But late-night bars are more common outside downtown: The Plaza has Tomfooleries, O'Dowd's and Granfaloon serving posh crowds until 3 a.m. In Westport, the Hurricane, XO, Buzzard Beach, America's Pub, Stanford and Sons, Blayney's, Harry's and the Beaumont Club stay open until 3. There are also the Brooksider in Brookside, Club Cabaret south of the Plaza, and Davey's Uptown, the Empire Room and the Velvet Dog in Midtown.
Perhaps it's no coincidence that while each of these areas thrives into the night, much of downtown, with its bleak and haunted streets, resembles a sci-fi nightmare after sundown. Gouddou just wants to compete with bars elsewhere in the city under rules that don't give anyone a particular advantage. In Overland Park, all bars are licensed to operate until 2 a.m., regardless of whether an owner chooses to stay open that late; a Johnson County bar's failure won't be the result of a competitor's later hours. But minutes after Gouddou's patrons make their forced exit from the Spark, they could be sitting at another bar in Kansas City. "By the time they get settled here, they get kicked out," Gouddou says. "So they go someplace where they can stay longer."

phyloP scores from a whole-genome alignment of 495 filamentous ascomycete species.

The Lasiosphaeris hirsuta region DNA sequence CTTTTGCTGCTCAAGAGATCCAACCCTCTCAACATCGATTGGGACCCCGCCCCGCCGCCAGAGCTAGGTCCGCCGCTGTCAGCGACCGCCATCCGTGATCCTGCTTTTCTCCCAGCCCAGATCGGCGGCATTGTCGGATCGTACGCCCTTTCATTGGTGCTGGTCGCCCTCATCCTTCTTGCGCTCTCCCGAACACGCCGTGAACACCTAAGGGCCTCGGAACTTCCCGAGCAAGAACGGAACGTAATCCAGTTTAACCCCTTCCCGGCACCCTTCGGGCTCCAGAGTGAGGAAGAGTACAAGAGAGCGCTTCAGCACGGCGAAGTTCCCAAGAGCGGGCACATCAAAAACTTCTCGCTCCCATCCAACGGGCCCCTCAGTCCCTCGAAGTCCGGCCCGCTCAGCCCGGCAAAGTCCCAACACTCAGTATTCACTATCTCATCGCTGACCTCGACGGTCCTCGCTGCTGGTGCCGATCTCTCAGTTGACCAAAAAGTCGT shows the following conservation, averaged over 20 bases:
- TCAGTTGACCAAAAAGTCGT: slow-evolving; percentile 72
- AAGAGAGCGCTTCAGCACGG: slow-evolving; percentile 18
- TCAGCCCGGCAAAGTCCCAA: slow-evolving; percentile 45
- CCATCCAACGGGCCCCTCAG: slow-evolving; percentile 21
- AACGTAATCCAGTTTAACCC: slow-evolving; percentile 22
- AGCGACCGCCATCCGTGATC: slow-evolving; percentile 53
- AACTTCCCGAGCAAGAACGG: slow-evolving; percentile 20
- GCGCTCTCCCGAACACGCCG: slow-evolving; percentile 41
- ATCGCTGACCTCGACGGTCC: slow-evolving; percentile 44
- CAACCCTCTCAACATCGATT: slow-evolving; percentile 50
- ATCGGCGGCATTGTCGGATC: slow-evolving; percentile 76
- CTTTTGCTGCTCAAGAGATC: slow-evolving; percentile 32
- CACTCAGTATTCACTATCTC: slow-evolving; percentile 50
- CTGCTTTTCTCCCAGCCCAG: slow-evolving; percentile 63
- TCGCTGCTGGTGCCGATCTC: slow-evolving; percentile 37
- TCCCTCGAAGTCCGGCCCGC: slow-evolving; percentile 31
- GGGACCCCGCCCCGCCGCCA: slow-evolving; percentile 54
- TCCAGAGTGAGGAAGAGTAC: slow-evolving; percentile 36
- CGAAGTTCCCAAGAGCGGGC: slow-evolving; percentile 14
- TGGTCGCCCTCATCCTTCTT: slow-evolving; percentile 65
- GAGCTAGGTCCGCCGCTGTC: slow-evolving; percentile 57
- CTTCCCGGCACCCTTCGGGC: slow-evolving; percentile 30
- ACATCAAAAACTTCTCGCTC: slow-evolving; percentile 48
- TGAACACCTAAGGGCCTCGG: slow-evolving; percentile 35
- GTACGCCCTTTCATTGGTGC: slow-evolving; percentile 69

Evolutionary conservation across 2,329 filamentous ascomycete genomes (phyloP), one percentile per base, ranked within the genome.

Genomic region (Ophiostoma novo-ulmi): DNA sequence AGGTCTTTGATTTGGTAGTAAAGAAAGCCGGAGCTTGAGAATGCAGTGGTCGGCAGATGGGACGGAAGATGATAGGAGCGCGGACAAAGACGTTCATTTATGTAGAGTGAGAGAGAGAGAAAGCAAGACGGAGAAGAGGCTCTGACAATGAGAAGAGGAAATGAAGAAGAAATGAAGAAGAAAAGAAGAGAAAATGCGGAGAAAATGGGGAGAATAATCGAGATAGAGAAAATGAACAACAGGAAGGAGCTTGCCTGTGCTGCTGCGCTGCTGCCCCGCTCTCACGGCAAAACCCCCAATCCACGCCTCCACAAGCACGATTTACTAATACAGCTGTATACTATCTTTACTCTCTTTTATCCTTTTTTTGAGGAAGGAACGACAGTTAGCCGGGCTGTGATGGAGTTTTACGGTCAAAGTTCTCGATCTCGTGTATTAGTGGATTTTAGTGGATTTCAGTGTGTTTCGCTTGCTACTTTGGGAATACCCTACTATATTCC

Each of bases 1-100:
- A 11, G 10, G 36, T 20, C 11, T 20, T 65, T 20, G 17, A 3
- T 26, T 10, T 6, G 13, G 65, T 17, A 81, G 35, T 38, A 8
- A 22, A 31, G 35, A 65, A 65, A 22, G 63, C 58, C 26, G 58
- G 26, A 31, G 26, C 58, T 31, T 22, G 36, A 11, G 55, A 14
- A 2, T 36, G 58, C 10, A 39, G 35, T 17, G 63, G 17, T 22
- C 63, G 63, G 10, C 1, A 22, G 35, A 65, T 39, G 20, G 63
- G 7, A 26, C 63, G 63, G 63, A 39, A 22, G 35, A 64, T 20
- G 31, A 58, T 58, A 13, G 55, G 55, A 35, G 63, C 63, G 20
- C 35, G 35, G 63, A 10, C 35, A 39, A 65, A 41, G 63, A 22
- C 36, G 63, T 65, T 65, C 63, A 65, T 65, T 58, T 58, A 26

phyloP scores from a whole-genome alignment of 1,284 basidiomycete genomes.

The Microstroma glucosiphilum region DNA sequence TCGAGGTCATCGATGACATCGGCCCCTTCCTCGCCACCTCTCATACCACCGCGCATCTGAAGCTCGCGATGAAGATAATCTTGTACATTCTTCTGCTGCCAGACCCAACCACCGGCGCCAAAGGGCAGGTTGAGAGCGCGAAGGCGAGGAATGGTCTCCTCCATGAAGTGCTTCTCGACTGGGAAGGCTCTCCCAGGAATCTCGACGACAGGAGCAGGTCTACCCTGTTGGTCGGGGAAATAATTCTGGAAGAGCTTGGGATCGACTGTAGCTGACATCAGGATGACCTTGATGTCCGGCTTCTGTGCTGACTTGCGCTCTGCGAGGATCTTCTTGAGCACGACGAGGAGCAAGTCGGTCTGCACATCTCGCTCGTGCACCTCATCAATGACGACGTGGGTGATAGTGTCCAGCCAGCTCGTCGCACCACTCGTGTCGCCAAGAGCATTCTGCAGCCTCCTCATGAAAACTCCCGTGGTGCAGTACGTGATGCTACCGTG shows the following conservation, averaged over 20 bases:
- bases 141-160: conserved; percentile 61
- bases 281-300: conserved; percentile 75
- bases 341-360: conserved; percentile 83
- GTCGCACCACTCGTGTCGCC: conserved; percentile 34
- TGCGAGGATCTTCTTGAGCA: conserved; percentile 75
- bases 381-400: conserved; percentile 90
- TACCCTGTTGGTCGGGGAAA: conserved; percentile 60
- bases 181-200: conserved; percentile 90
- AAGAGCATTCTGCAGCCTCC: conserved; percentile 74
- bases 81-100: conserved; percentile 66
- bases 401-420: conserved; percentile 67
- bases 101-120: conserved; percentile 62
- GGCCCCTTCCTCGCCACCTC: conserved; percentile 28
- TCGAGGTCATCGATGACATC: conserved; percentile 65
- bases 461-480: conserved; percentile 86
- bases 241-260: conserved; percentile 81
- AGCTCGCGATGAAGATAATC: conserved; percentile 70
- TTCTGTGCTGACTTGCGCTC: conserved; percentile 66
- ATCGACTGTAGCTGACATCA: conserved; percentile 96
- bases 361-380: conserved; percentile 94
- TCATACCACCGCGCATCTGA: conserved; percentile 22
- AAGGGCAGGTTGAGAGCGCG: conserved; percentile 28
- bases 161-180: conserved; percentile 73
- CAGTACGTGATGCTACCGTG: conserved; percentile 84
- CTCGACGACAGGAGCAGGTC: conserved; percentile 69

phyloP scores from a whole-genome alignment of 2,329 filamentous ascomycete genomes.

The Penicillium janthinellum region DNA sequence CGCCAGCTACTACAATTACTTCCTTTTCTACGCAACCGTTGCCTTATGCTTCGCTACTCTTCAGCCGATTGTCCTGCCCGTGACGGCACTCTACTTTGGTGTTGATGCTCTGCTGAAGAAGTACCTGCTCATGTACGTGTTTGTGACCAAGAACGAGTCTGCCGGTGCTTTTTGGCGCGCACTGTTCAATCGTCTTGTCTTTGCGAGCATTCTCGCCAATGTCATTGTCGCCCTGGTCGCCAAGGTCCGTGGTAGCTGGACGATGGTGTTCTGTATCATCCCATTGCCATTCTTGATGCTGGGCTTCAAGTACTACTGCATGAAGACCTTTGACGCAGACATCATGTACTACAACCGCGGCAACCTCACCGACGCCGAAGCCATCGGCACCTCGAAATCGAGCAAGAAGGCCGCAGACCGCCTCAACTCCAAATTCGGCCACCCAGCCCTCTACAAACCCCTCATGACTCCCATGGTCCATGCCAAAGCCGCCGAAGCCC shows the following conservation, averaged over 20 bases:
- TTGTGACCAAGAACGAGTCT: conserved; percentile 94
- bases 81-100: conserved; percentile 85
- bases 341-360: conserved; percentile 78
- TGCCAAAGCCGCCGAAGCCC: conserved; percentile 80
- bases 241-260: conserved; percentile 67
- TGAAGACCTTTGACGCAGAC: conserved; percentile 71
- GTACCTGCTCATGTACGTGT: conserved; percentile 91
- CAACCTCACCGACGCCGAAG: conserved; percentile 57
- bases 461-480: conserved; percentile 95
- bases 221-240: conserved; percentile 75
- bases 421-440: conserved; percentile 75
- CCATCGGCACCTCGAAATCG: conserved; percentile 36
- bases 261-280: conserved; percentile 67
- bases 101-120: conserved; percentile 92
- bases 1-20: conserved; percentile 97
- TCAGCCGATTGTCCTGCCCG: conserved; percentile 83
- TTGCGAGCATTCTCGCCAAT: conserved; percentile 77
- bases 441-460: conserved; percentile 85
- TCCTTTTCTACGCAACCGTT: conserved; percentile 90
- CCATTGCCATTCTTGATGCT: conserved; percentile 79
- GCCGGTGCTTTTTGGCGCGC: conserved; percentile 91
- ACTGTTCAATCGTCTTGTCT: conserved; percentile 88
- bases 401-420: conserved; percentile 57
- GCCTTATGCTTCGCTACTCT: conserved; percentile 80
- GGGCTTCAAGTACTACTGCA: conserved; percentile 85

In 1998, the city appeared to have made it easier for bars and restaurants to open downtown by no longer requiring neighboring property owners to approve of such businesses. But one old rule remained: To stay open past 1:30 a.m., bar owners who wanted to compete with the 3 a.m. spots throughout the city still needed the blessing of at least half of their downtown neighbors.